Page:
picture of WWI veteran Raymond Arthur Byrd with his wife, Tennesse "Tennie" Hawkins. Image courtesy of Anthony Q.

WWI veteran Raymond Arthur Byrd with his wife, Tennesse “Tennie” Hawkins. Image courtesy of Hayes family and Anthony Quinn. This image is subject to copyright protection. Permission is required for use.

With a story as horrific and tragic as this, there is always more to be told. This is a painful story. Raymond’s descendants still feel the pain of his loss and the circumstances behind that loss. So needless to say they are not always up to the task of discussing it. No one wants their family defined by personal events like this. His descendants have been. And that is a hard past to live with.  I write this update mindful that thousands perished in the southern states due to lynching:  African Americans, Irish, Italians, Hispanics and Chinese. The pain of Raymond’s family is one that too many families will be all too familiar with.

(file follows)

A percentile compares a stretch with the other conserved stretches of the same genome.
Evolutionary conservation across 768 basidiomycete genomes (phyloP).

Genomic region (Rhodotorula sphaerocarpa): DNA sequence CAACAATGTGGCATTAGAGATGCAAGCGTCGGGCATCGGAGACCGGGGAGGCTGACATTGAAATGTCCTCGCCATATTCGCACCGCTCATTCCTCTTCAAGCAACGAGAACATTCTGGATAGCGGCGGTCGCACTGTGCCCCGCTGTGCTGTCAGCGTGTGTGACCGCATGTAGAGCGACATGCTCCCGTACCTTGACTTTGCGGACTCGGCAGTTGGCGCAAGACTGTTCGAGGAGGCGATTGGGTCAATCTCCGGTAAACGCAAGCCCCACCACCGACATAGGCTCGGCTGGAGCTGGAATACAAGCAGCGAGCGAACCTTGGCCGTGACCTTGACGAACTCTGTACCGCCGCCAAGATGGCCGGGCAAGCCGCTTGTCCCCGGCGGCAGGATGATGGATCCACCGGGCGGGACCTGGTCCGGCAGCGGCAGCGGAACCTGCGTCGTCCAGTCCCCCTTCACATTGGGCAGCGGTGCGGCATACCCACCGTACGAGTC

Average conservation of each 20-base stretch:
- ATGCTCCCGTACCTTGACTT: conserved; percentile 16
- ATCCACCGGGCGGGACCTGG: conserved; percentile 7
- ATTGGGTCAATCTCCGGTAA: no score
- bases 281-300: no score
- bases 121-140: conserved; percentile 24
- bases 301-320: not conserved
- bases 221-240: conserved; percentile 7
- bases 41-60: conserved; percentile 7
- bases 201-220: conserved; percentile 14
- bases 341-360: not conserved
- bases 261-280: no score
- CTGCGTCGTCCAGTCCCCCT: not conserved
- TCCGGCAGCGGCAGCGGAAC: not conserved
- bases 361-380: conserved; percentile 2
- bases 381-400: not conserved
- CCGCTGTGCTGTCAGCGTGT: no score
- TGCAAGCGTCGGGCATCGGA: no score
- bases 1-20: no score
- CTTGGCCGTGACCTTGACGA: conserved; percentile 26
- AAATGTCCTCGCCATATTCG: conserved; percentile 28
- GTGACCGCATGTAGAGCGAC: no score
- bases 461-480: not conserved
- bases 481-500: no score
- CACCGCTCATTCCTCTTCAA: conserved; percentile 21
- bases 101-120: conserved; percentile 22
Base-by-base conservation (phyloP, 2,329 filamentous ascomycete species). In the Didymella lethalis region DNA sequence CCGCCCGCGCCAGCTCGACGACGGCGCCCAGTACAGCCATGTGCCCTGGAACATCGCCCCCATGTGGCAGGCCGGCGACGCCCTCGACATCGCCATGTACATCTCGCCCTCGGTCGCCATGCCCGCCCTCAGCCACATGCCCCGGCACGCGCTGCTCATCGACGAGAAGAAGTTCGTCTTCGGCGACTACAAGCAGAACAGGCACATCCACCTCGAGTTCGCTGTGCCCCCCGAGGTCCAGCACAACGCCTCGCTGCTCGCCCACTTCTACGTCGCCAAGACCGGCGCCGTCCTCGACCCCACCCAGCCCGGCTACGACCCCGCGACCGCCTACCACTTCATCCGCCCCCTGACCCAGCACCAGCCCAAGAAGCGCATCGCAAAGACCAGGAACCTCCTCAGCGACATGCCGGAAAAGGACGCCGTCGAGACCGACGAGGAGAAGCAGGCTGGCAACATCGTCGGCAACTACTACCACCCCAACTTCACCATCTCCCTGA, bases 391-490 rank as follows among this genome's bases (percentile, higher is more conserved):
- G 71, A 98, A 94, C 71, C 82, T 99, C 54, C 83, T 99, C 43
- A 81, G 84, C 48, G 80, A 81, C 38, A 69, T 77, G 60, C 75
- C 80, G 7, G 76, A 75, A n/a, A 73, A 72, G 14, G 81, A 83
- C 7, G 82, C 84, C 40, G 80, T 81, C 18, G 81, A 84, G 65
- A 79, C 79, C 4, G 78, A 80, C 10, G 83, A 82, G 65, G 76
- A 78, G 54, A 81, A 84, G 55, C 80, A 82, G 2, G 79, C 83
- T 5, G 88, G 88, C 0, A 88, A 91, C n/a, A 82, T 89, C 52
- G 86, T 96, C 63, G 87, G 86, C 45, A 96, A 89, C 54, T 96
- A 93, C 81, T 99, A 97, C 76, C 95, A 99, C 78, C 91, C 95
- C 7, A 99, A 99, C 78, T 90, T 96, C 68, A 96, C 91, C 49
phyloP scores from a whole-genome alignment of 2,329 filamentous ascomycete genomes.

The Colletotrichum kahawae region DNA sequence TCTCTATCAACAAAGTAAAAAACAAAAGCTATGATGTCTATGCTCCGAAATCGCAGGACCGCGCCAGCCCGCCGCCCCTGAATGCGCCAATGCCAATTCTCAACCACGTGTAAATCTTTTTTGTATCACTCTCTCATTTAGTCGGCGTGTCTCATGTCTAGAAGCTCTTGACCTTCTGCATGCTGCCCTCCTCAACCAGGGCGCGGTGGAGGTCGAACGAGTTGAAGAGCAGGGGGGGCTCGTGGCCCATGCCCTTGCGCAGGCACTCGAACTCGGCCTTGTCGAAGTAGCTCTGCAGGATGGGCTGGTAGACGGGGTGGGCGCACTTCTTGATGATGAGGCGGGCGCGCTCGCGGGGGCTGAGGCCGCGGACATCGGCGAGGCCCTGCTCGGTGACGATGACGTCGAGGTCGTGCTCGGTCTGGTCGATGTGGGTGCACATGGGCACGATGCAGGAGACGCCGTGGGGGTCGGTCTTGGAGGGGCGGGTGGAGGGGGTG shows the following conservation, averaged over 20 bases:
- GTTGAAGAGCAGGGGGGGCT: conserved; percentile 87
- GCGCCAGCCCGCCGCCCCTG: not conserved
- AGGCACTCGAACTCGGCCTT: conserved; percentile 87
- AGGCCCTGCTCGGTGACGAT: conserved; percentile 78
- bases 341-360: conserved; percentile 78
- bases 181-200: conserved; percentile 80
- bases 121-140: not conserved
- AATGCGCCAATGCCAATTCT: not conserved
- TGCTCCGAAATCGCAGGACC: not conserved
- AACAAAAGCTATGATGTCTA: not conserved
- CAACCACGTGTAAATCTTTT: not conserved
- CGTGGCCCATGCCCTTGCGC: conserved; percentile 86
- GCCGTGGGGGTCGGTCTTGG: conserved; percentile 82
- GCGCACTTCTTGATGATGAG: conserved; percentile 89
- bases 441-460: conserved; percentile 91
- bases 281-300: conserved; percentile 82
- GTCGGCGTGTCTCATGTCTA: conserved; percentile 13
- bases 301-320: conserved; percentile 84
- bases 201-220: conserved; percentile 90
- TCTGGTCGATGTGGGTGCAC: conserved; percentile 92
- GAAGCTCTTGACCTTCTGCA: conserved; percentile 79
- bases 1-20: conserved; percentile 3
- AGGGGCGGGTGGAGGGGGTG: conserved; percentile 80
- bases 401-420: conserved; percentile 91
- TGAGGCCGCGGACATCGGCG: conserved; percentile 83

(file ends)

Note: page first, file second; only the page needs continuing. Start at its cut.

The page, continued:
Raymond’s lynching was big news in America in 1926. Time Magazine and several newspapers around the country wrote several articles about it. I’ve embedded a number of contemporary articles at the bottom of this post.

My cousin Anthony Q recently provided more information about the aftermath of Raymond’s lynching.  Anthony’s wife is Raymond’s direct descendant. Anthony has provided a glimpse into an aspect that I’ve never really thought about: how did those who did the lynching live with themselves afterwards? 90 years later people are still uptight speaking about it.

I’ve seen pictures of lynch mobs. All those proud and smiling faces. Seemingly righteous and congratulatory  in their actions. I’m now asking myself if this was always the case. I’ll let Anthony’s own words do the talking: